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Diabetes and Sugar

June 10, 2019

When blood sugar is too high for too long and is left untreated it could lead to heart disease, stroke, kidney damage, nerve damage, eye damage, and skin problems. Meaning you’ll notice that if your skin was cut it will take longer to heal, your eyesight will start to blurr, constant urge to use the restroom all the time, tingling or numbness sensation in the feet, dry skin, and even confusion. This higher than normal blood sugar levels can lead to diabetes in all ages and ethnicity.  

 

In 2015, diabetes was the seventh leading cause of death in the United States as well as 84.1 million Americans diagnosed with pre-diabetes at the ages of 18 and older. Although we hear the word diabetes, some people do not fully understand what that means for the changes in their everyday lifestyle or what is actually being affected in their body. Diabetes is a disease of blood sugar levels, glucose, being too high. There are three types of diabetes: Type I diabetes is when your body has high levels of blood sugar but no insulin hormones to counteract the high sugar, Type II diabetes is the more common type, insulin is not produced or used well and then there is prediabetes where blood sugar levels are higher than normal but not so high to diagnose the person with diabetes.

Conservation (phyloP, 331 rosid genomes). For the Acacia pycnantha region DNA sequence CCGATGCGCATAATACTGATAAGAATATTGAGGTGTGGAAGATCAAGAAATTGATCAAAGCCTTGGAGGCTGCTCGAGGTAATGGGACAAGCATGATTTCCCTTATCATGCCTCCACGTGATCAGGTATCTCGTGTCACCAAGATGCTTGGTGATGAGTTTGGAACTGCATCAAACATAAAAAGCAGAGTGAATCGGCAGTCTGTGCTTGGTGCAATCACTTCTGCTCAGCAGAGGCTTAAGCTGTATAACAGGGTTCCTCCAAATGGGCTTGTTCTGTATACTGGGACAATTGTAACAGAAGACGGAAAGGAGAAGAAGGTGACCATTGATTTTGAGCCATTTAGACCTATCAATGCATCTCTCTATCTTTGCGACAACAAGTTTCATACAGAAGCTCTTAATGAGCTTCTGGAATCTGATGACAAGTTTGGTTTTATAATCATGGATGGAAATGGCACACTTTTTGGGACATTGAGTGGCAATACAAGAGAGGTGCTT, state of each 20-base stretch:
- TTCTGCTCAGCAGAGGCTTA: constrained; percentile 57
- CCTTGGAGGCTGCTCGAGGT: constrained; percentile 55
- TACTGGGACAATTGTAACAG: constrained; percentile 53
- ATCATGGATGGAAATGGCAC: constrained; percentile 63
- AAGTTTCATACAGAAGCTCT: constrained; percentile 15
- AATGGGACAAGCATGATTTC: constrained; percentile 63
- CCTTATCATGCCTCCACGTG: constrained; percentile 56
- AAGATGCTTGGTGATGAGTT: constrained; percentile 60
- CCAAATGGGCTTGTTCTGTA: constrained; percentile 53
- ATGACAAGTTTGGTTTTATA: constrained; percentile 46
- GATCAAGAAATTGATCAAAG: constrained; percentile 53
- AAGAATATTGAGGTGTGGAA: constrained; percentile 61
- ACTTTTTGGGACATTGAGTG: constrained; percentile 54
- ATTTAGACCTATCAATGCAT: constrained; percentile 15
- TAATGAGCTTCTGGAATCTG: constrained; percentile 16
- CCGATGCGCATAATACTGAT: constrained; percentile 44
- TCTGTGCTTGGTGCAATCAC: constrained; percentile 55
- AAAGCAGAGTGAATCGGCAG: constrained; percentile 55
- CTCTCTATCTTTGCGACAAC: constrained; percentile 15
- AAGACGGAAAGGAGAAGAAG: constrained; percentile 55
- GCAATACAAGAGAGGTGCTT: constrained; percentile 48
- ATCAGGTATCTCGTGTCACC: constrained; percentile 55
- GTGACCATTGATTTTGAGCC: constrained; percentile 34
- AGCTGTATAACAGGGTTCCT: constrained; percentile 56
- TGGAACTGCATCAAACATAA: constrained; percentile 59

Diabetes affects the normal routine of everyday life when insulin injections are required to be used every day for people who are diagnosed with Type I but to make sure they are receiving the right dosage multiple calculations must be made. There are also different types of insulin that are effective in various ways, Rapid-acting, Regular- or Short-acting, Intermediate-acting, Long-acting, and Pre-mixed. It is a tedious routine where multiple steps are taken and money is spent just to make sure that the person stays alive.

 

To avoid spending time to make sure your levels are kept normal and trying to maintain a healthy lifestyle, try these ways:

  • Cut sugar and refined carbs

  • Regular exercise

  • LOTS OF WATER

  • Quit smoking

  • Have a low-carb diet

  • Portion out your food

  • Avoid sedentary lifestyles

  • Eat high in fiber foods

  • Taking natural herbs (Berberine, and Curcumin)

 

 

“Diabetes | Type 1 Diabetes | Type 2 Diabetes.” MedlinePlus, U.S. National Library of Medicine, 30 Apr. 2019, medlineplus.gov/diabetes.html.

“High Blood Sugar: Complications That Can Happen.” WebMD, WebMD, 10 Dec. 2018, www.webmd.com/diabetes/uncontrolled-blood-sugar-risks.

“Statistics About Diabetes.” American Diabetes Association, www.diabetes.org/diabetes-basics/statistics/.

“Type 1 Diabetes and Insulin.” EndocrineWeb, www.endocrineweb.com/conditions/type-1-diabetes/type-1-diabetes-insulin.

 

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